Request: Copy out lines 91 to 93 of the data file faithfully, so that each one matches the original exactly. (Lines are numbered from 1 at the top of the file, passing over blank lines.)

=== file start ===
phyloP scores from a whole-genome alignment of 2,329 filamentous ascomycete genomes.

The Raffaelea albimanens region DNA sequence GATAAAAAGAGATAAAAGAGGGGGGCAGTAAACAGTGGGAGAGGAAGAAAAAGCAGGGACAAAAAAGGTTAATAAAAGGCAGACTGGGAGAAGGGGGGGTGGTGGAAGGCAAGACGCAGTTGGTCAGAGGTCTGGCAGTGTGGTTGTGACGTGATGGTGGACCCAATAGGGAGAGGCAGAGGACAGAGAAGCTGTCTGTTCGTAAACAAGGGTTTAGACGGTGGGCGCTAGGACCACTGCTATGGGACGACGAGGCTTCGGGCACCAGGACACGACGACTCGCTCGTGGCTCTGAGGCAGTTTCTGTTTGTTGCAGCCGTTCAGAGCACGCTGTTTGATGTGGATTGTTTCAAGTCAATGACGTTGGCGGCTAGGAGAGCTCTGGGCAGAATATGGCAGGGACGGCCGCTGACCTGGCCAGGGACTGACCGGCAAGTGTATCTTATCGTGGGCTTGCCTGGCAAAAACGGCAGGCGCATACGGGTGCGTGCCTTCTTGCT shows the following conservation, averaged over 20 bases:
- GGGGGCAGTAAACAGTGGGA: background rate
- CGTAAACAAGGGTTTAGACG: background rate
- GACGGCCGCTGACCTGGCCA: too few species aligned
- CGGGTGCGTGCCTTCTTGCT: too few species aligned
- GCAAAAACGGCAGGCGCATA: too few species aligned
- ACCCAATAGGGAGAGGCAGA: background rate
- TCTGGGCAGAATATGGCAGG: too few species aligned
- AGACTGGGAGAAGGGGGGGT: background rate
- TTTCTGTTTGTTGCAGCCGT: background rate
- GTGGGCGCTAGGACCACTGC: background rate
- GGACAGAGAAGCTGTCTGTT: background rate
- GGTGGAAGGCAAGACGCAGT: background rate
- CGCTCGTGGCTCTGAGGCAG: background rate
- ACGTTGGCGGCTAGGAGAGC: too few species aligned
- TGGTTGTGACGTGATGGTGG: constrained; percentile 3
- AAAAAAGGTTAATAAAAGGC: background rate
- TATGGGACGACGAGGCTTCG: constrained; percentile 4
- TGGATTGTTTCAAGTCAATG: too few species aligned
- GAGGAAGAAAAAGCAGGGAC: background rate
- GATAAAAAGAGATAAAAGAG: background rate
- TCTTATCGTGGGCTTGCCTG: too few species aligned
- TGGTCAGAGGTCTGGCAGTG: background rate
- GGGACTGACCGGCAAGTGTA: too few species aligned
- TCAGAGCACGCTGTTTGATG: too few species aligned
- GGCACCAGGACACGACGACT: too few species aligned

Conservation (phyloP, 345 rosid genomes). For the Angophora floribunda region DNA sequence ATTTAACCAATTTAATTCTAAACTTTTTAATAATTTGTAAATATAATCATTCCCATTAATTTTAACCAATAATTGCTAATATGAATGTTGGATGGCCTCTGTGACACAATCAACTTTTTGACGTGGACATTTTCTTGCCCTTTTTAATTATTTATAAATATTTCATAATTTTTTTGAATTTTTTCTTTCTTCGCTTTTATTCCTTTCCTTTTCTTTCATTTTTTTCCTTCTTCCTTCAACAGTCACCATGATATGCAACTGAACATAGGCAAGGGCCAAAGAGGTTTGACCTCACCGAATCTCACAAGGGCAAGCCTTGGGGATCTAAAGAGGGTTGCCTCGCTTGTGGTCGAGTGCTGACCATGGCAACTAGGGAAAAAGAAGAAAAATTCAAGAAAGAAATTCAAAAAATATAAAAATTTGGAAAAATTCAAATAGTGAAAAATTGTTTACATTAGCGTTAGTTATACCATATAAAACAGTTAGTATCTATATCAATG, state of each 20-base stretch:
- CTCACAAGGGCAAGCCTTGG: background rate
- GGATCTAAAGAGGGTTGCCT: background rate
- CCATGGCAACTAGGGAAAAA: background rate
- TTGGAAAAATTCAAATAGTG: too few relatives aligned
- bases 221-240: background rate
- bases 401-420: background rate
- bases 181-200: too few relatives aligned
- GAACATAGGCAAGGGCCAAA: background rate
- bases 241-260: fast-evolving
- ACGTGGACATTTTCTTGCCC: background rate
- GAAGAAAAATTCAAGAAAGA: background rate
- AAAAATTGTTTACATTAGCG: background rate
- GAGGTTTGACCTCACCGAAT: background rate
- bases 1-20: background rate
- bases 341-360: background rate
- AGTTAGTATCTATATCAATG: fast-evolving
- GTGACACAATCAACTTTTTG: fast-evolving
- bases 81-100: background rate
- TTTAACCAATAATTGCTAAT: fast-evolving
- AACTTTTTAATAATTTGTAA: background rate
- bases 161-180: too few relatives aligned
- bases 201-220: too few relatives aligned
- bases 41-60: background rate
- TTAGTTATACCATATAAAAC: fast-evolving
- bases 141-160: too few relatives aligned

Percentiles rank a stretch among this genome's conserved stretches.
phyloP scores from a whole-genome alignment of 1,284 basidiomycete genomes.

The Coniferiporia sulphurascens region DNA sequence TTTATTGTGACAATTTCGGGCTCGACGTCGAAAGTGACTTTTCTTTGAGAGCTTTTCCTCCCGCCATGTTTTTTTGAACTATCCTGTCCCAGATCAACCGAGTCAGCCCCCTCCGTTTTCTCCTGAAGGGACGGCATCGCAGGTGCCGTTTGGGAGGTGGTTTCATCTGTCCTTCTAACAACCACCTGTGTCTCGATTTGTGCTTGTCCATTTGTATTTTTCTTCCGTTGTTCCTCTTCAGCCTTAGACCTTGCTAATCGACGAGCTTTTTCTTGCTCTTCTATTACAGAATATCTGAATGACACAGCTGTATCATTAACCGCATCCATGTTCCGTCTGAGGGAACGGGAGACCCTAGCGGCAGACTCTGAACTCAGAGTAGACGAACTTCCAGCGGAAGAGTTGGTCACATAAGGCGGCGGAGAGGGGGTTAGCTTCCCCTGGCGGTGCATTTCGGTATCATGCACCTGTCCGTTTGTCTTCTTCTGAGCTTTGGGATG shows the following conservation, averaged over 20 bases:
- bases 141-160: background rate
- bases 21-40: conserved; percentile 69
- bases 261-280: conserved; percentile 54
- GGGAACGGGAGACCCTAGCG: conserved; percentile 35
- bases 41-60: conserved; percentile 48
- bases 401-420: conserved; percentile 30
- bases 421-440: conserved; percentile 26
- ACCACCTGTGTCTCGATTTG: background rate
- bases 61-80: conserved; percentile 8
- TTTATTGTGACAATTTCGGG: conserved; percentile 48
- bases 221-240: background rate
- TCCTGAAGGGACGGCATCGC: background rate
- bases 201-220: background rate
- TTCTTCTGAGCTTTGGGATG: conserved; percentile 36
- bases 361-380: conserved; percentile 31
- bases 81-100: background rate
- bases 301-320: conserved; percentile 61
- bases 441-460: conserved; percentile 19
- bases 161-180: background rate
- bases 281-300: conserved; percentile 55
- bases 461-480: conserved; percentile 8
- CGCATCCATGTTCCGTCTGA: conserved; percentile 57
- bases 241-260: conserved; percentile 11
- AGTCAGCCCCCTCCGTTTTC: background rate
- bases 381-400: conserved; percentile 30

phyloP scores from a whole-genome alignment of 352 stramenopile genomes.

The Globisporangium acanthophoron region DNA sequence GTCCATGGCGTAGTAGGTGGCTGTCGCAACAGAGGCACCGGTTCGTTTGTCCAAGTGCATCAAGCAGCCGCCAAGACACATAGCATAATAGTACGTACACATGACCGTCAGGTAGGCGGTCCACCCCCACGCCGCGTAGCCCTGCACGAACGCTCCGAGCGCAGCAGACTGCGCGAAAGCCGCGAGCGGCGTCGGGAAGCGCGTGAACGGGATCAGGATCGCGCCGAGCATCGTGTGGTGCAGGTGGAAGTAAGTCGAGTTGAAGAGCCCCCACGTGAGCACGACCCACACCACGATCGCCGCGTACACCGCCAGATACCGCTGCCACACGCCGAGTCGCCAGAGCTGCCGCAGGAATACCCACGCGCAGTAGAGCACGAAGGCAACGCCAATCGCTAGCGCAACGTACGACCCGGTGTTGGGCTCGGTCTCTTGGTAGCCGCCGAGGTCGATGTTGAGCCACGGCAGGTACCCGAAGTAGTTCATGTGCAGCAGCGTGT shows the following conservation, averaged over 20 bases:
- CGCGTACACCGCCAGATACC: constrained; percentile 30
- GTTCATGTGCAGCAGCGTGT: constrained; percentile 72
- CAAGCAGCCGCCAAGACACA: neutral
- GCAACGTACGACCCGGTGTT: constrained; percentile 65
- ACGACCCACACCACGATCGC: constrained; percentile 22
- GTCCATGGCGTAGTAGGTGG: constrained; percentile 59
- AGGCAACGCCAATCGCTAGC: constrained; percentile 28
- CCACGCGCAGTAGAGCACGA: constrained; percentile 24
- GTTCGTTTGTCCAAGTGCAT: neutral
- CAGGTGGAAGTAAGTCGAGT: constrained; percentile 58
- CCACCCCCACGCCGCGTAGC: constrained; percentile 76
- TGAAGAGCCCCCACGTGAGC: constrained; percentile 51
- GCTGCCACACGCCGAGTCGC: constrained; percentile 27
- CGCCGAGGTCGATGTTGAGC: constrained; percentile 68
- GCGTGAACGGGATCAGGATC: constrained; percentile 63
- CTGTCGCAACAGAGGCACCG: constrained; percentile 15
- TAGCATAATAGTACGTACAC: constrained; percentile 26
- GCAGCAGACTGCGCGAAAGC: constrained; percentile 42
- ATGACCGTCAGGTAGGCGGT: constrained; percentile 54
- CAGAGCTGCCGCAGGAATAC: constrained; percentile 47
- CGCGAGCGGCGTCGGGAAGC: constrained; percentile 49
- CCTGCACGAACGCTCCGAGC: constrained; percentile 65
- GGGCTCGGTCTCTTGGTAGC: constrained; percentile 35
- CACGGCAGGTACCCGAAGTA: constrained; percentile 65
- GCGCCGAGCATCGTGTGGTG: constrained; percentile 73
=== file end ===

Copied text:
- CCACGCGCAGTAGAGCACGA: constrained; percentile 24
- GTTCGTTTGTCCAAGTGCAT: neutral
- CAGGTGGAAGTAAGTCGAGT: constrained; percentile 58